"Whatever term you use -- windows, timing, whatever -- it's impossible not to factor how to ride the momentum of core players rising to their optimal playing years," said Mike Milbury, the former New York Islanders GM who is an NHL analyst for NBC.
"And, on the flip side, it's problematic for managers who must deal with those same players whose 'windows,' or prime years, have passed them by. Take Bill Torrey after the dynasty ended," Milbury said, referring to the Islanders' GM who amassed enough talent to win four consecutive Stanley Cups in the early 1980s. "Did he wait too long to convert the aging players to assets, or was loyalty to their success paramount?"
Before the 2016 trade deadline, Washington Capitals GM Brian MacLellan said he was establishing a "two-year window" for the core of his team to win the Stanley Cup, saying, "We're going for it this year, we're going for it next year, and then after that we're evaluating where we're at."
The Caps won only one playoff series in each of the past two years, although there was an enormous asterisk: They lost in the second round each time to the Pittsburgh Penguins, who went onto win the Stanley Cup both seasons. Washington had the best regular-season record in the league both years, and it lost Game 7 of the 2017 Eastern Conference semifinals to the Penguins 2-0.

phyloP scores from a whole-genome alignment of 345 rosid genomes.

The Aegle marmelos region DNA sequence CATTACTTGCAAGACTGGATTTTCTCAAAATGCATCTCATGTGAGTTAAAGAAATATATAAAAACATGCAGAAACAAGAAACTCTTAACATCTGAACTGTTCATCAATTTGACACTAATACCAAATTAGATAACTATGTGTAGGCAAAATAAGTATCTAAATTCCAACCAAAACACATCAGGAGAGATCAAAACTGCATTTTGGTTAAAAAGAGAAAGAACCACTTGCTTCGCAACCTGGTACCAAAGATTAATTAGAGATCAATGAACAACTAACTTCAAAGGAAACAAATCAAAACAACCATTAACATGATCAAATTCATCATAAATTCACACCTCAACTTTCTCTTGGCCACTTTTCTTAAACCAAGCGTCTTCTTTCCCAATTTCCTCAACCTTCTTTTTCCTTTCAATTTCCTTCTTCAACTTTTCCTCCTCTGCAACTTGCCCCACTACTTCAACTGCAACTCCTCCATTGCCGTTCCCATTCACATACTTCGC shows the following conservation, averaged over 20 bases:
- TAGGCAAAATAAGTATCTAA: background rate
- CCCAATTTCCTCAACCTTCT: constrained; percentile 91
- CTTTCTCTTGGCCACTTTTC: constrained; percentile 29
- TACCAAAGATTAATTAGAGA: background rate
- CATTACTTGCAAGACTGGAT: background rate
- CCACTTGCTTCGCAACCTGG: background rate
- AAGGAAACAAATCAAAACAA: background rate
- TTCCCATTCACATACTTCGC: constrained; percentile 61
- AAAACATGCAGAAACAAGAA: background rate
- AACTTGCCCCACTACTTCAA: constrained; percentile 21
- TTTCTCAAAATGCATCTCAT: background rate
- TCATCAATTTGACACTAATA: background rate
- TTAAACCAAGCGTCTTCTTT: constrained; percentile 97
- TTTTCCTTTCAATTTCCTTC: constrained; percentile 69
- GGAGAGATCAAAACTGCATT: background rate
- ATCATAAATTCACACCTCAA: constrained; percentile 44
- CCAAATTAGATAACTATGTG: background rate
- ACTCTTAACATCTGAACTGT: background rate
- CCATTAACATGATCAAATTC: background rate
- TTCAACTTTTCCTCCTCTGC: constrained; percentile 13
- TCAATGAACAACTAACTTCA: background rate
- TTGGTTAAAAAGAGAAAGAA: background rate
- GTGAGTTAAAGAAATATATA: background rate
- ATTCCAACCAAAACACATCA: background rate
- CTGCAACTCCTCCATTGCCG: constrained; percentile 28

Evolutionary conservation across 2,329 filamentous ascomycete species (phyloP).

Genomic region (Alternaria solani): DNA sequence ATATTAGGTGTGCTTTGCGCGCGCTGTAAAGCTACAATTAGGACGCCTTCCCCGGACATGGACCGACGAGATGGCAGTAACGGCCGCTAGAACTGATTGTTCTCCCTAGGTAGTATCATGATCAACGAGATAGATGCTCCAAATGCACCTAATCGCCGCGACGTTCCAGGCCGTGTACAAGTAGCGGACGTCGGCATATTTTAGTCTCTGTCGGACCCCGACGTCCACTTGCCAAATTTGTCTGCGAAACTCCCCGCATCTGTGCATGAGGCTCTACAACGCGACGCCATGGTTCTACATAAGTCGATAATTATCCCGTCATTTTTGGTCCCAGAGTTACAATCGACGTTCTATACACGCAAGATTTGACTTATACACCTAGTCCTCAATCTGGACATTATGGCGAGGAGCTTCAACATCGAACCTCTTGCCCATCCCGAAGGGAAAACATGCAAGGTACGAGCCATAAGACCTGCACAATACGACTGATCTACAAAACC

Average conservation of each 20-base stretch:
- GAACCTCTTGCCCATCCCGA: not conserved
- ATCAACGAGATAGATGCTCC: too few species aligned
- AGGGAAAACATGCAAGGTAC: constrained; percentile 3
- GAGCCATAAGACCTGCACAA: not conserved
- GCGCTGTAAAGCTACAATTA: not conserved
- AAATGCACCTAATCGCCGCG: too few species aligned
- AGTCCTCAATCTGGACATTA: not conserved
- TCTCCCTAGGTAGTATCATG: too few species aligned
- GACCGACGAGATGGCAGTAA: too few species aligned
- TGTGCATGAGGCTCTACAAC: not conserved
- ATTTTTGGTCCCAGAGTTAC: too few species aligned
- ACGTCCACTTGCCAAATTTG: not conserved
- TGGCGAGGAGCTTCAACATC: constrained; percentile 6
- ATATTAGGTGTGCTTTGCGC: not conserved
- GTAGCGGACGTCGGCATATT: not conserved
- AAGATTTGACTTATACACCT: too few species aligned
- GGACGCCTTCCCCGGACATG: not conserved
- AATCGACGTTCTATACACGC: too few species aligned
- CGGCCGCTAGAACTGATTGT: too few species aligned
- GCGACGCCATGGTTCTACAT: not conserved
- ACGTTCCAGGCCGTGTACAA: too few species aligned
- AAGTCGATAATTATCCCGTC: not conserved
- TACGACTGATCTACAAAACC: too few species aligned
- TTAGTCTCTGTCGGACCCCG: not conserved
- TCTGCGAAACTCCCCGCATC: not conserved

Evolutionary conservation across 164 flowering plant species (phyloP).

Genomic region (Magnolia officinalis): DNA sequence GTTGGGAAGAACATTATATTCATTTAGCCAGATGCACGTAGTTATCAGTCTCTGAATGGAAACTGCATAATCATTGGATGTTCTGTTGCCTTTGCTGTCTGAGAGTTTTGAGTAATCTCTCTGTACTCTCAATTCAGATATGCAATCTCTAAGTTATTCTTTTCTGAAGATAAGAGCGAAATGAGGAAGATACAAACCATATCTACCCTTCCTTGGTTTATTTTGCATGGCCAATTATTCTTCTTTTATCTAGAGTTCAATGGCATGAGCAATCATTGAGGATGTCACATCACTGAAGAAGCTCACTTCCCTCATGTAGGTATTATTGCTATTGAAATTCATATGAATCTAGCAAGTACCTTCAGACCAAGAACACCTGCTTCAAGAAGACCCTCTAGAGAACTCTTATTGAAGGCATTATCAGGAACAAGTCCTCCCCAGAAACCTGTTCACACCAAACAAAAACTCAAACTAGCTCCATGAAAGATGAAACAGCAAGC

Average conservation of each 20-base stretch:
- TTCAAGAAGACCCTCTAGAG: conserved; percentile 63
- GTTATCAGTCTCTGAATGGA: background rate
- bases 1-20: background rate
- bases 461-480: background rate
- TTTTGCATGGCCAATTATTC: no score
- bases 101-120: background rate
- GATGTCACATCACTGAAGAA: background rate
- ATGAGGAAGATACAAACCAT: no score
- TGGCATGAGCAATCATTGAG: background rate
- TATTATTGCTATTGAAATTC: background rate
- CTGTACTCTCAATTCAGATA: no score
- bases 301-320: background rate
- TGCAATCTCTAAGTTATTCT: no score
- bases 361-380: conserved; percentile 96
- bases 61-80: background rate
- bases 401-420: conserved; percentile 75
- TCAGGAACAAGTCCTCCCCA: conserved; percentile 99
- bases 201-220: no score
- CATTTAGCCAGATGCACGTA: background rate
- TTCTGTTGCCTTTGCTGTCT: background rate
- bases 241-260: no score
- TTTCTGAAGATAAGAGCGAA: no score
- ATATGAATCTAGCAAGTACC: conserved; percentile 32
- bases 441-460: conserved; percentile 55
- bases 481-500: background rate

Still, as Capitals defenseman Karl Alzner said two days after that game, "This is a pretty good window that we had here, and unfortunately it's not there anymore."
MacLellan answered one pressing question in late May by confirming that Barry Trotz would remain as Washington's coach. He also decided to keep captain Alex Ovechkin, who turns 32 in September and has never played for a conference championship.
But Alzner signed with the Montreal Canadiens and winger Justin Williams signed with the Carolina Hurricanes. Shattenkirk, whom the Capitals acquired from St. Louis for the stretch run, bolted to New York. Washington did re-sign right winger T.J. Oshie, center Evgeny Kuznetsov and defenseman Dmitry Orlov, but it traded forward Marcus Johansson, a Capital for seven seasons, to the New Jersey Devils.
"We spent the last three years building that team to where it was last year, both player-wise and salary-wise," MacLellan said during a July 3 conference call with reporters. "And I think we were expecting to run into some issues here going forward. It's no different than the teams that have won in the past. I mean, we have the same kind of hangover, but we haven't won a championship -- and we're dealing with it now.